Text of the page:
- Year 2017
- Genre Blackened HardcoreSludge
- Country USA
- Label Translation Loss Records
- Rating Solid
Since the good old days in 80’s and 90’s, heavy music has been branching out and establishing the sounds and styles of the different sub genres we know today. These days, we see bands once again consolidate the various ideas into one and it often results in some of the most extreme sounding metal these days. This often leaves people who prefer to categorize their music confused as to where a particular album needs to be slotted. Such is a conundrum I face while writing about Chicago based trio Moral Void and their debut full length ‘Deprive’. While other reviewers have called it everything from blackened metalcore to black metal and sludge, the album contains all of those elements in tandem. Whatever you may want to call it, what matters at the end of the day is the music; and man, is it good!
Though one might be able to pick apart the styles that dominate the influences in different tracks, Moral Void manage to tie everything into a distinct, coherent sound.
The band opens things up with a double shot of aggression in Harvest and Callous, where Moral Void set the stage by showing where their core sound lies. Armed with short hardcore punk riffs mixed with the occasional blackened lick thrown in, these tracks fly by quick leaving the listener out of breath and with a sore neck. The pace turns sludgy with the aptly named Drudge as heavy monolithic riffs dictate a slow procession passing by some atmospheric and dissonant guitar work. Though one might be able to pick apart the styles that dominate the influences in different tracks, Moral Void manage to tie everything into a distinct, coherent sound.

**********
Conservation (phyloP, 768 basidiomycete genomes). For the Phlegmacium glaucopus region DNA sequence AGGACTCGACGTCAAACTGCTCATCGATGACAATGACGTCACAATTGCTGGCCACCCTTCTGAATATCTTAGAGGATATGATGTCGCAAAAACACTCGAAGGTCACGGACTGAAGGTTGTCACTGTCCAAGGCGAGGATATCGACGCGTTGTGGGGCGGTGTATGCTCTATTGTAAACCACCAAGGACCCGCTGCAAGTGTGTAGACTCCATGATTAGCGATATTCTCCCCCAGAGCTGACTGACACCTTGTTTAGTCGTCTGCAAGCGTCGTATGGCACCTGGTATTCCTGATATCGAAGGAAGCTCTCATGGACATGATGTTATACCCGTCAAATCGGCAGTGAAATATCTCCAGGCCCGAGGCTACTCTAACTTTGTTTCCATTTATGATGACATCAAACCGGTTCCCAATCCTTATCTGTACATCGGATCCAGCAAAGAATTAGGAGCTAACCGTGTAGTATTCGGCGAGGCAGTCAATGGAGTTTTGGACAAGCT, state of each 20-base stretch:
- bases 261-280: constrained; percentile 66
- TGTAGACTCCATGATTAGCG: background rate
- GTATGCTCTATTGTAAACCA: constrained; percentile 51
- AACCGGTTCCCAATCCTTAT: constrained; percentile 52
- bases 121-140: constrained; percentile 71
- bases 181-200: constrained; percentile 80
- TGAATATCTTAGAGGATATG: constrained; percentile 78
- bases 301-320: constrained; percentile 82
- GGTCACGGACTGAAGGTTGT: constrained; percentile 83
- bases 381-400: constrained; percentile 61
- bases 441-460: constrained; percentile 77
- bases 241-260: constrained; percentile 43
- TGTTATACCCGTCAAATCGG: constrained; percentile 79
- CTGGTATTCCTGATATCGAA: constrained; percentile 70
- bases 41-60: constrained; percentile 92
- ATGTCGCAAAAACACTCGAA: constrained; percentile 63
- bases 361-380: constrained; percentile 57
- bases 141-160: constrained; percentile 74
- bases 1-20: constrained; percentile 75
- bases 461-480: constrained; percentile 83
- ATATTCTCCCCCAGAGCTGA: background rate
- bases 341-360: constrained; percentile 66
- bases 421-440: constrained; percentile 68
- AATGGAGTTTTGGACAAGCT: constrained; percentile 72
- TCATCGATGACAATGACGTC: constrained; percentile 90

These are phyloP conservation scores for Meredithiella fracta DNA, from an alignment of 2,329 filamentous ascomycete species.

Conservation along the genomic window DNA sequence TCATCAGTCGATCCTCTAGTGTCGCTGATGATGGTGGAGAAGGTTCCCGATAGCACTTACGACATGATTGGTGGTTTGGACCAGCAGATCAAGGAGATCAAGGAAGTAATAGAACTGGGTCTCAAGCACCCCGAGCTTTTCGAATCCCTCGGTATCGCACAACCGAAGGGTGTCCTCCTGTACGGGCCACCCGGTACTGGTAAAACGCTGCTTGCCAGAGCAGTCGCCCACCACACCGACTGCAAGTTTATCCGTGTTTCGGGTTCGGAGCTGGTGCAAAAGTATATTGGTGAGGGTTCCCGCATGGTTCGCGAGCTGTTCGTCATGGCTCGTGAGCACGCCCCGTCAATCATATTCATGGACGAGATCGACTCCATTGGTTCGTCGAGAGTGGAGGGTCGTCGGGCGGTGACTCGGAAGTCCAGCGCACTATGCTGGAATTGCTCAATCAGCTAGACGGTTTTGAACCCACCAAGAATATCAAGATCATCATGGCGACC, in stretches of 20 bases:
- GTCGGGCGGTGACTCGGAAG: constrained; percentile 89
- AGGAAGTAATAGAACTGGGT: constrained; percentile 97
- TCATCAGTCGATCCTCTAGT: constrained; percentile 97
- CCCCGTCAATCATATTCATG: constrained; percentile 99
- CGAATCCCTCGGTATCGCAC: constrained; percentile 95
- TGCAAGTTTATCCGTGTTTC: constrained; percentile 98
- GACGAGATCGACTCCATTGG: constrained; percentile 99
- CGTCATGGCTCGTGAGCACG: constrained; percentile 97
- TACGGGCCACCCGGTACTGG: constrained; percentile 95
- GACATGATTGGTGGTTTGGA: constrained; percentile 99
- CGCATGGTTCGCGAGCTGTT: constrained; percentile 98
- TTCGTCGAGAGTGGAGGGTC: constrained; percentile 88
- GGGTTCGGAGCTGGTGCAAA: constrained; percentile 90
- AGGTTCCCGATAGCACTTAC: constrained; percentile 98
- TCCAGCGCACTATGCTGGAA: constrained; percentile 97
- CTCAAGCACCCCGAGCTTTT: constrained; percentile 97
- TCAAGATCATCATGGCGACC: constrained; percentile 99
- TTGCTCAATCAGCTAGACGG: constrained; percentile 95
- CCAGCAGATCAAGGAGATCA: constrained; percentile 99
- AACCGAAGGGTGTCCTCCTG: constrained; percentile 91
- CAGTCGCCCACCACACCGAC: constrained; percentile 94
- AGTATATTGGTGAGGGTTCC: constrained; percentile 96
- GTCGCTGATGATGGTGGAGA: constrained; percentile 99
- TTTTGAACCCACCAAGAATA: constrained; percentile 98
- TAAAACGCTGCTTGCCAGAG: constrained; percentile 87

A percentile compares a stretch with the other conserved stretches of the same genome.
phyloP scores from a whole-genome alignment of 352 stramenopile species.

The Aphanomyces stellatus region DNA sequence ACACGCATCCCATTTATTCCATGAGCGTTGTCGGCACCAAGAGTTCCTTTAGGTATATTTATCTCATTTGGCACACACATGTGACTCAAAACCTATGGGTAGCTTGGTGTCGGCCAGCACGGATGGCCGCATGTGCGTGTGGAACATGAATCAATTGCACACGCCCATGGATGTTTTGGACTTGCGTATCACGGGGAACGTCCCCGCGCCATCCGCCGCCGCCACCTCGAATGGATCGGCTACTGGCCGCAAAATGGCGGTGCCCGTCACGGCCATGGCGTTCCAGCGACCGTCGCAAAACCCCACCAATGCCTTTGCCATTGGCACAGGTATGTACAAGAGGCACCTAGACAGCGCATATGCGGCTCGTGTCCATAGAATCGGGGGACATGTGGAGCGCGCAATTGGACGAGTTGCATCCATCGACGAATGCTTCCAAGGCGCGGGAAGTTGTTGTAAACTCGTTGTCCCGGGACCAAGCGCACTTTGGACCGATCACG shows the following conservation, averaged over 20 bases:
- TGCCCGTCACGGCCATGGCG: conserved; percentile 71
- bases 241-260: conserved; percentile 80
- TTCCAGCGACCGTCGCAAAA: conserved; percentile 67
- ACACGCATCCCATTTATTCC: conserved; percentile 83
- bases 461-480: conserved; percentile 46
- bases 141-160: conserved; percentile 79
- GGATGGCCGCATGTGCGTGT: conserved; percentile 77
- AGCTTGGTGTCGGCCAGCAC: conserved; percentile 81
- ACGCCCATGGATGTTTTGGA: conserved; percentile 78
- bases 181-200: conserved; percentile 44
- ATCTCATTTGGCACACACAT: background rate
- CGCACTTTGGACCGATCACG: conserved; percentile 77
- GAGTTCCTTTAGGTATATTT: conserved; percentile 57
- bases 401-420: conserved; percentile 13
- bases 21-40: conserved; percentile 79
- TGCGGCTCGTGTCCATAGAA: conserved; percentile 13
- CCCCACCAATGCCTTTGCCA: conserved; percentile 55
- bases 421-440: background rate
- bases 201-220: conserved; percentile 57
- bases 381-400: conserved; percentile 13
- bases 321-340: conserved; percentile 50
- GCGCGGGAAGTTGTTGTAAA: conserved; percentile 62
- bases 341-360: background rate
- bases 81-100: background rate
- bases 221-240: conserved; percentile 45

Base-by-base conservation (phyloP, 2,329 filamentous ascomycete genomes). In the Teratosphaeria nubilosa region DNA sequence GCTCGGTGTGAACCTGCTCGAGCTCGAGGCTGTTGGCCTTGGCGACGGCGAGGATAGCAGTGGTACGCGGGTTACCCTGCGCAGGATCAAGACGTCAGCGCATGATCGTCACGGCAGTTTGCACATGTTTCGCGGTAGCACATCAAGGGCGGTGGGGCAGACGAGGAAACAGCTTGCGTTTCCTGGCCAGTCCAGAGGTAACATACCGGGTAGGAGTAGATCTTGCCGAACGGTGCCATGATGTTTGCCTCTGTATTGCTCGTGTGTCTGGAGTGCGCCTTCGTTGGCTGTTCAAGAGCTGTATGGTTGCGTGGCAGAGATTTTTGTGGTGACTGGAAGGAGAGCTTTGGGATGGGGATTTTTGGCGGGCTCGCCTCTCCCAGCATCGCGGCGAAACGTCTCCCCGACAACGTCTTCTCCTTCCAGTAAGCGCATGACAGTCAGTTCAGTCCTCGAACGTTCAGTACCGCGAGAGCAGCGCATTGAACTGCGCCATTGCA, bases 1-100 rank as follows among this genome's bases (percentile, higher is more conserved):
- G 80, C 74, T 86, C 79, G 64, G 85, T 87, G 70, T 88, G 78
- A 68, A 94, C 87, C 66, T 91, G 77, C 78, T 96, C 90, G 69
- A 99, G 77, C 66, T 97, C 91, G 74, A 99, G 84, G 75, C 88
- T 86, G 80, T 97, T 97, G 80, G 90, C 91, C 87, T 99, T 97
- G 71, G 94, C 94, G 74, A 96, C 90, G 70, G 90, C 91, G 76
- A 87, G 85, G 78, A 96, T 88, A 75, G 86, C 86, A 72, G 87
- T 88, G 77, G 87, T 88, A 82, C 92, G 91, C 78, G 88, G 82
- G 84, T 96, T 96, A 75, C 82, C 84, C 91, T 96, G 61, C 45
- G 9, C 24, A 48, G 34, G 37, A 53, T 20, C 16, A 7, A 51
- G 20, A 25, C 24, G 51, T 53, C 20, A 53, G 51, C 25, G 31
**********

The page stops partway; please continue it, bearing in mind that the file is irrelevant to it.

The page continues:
The atmosphere on this record is oppressive and harsh, and it aligns perfectly with the vocalist’s acidic screams. Each track is imbibed with its own distinct character, be it the borderline grindcore Dust or the black thrash – d beat hybrid that is Frail. The later half of the album is skewed a bit towards the sludge side as the tracks get longer and the riffs get slower and heavier. Moral Void are quite adept at holding the listener’s attention through the claustrophobic soundscape as evidenced by almost 8 minute long Shadow. It is the way all the different elements come together, which is the biggest cause of intrigue in this record.
Usually debut records set the direction for a band. With ‘Deprive’, Moral Void have created a debut record that seems to amalgamate all the band’s influences. From here, the band may choose to continue in this path of amalgamation or they might choose to emphasize one aspect of their sound, when it comes to future releases. Which ever the case it may be, one this is for sure – I will be waiting to hear more from Moral Void.